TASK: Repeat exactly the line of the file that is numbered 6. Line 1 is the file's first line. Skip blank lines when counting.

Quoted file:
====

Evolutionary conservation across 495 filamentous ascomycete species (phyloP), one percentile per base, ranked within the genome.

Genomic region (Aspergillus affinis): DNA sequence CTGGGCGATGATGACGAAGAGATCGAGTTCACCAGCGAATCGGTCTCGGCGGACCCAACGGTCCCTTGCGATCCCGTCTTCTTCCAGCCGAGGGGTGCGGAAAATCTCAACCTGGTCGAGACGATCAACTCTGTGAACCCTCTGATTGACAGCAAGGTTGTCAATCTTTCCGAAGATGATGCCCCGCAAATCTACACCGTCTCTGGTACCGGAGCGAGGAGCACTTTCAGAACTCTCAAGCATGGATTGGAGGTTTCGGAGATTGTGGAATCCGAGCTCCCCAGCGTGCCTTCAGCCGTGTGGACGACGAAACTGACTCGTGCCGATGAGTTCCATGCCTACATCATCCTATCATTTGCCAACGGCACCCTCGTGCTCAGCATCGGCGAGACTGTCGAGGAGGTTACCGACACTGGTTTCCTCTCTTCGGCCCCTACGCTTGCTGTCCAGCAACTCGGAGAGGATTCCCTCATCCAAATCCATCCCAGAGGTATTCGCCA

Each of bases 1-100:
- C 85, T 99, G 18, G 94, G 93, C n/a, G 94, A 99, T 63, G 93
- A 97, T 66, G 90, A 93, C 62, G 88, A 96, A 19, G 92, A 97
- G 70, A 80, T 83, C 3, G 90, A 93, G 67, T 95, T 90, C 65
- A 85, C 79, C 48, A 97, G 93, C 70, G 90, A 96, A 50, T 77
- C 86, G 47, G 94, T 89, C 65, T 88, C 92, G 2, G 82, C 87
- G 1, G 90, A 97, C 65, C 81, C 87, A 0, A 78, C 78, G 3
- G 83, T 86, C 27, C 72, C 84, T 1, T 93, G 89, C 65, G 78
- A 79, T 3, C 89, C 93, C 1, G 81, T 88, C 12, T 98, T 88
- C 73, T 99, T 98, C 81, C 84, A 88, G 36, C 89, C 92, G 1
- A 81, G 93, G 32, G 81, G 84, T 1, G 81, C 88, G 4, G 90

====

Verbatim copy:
- G 70, A 80, T 83, C 3, G 90, A 93, G 67, T 95, T 90, C 65